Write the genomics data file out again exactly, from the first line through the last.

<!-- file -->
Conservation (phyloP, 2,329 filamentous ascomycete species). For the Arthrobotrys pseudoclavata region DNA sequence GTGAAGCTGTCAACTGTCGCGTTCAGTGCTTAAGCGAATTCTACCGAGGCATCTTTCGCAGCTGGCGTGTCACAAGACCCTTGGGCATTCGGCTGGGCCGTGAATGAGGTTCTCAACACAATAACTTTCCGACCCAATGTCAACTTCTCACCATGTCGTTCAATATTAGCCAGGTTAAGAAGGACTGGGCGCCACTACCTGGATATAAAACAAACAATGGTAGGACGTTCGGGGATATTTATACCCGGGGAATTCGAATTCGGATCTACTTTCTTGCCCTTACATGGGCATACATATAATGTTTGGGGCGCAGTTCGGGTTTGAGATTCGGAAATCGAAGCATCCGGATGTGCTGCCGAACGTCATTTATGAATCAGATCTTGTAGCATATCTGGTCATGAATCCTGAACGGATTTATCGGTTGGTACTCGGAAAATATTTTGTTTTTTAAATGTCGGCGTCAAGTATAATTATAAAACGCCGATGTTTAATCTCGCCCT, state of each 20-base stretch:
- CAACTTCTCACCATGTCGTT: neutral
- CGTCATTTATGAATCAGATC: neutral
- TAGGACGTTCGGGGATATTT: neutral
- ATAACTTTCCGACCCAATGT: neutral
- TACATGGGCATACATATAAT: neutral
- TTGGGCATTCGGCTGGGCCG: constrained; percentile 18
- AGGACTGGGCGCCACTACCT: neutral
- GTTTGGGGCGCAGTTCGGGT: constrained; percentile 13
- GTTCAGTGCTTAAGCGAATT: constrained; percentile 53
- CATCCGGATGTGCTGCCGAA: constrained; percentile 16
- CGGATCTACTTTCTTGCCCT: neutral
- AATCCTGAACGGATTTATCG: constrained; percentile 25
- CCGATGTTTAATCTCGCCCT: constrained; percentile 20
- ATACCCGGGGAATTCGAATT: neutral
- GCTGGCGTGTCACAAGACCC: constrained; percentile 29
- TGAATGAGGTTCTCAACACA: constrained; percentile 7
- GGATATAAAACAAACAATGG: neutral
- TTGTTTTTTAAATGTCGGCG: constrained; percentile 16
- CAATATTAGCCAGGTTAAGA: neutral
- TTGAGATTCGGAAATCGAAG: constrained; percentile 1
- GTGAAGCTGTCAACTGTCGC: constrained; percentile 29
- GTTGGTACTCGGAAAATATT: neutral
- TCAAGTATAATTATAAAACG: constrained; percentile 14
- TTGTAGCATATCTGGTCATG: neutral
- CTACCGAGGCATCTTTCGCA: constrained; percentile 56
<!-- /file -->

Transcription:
Conservation (phyloP, 2,329 filamentous ascomycete species). For the Arthrobotrys pseudoclavata region DNA sequence GTGAAGCTGTCAACTGTCGCGTTCAGTGCTTAAGCGAATTCTACCGAGGCATCTTTCGCAGCTGGCGTGTCACAAGACCCTTGGGCATTCGGCTGGGCCGTGAATGAGGTTCTCAACACAATAACTTTCCGACCCAATGTCAACTTCTCACCATGTCGTTCAATATTAGCCAGGTTAAGAAGGACTGGGCGCCACTACCTGGATATAAAACAAACAATGGTAGGACGTTCGGGGATATTTATACCCGGGGAATTCGAATTCGGATCTACTTTCTTGCCCTTACATGGGCATACATATAATGTTTGGGGCGCAGTTCGGGTTTGAGATTCGGAAATCGAAGCATCCGGATGTGCTGCCGAACGTCATTTATGAATCAGATCTTGTAGCATATCTGGTCATGAATCCTGAACGGATTTATCGGTTGGTACTCGGAAAATATTTTGTTTTTTAAATGTCGGCGTCAAGTATAATTATAAAACGCCGATGTTTAATCTCGCCCT, state of each 20-base stretch:
- CAACTTCTCACCATGTCGTT: neutral
- CGTCATTTATGAATCAGATC: neutral
- TAGGACGTTCGGGGATATTT: neutral
- ATAACTTTCCGACCCAATGT: neutral
- TACATGGGCATACATATAAT: neutral
- TTGGGCATTCGGCTGGGCCG: constrained; percentile 18
- AGGACTGGGCGCCACTACCT: neutral
- GTTTGGGGCGCAGTTCGGGT: constrained; percentile 13
- GTTCAGTGCTTAAGCGAATT: constrained; percentile 53
- CATCCGGATGTGCTGCCGAA: constrained; percentile 16
- CGGATCTACTTTCTTGCCCT: neutral
- AATCCTGAACGGATTTATCG: constrained; percentile 25
- CCGATGTTTAATCTCGCCCT: constrained; percentile 20
- ATACCCGGGGAATTCGAATT: neutral
- GCTGGCGTGTCACAAGACCC: constrained; percentile 29
- TGAATGAGGTTCTCAACACA: constrained; percentile 7
- GGATATAAAACAAACAATGG: neutral
- TTGTTTTTTAAATGTCGGCG: constrained; percentile 16
- CAATATTAGCCAGGTTAAGA: neutral
- TTGAGATTCGGAAATCGAAG: constrained; percentile 1
- GTGAAGCTGTCAACTGTCGC: constrained; percentile 29
- GTTGGTACTCGGAAAATATT: neutral
- TCAAGTATAATTATAAAACG: constrained; percentile 14
- TTGTAGCATATCTGGTCATG: neutral
- CTACCGAGGCATCTTTCGCA: constrained; percentile 56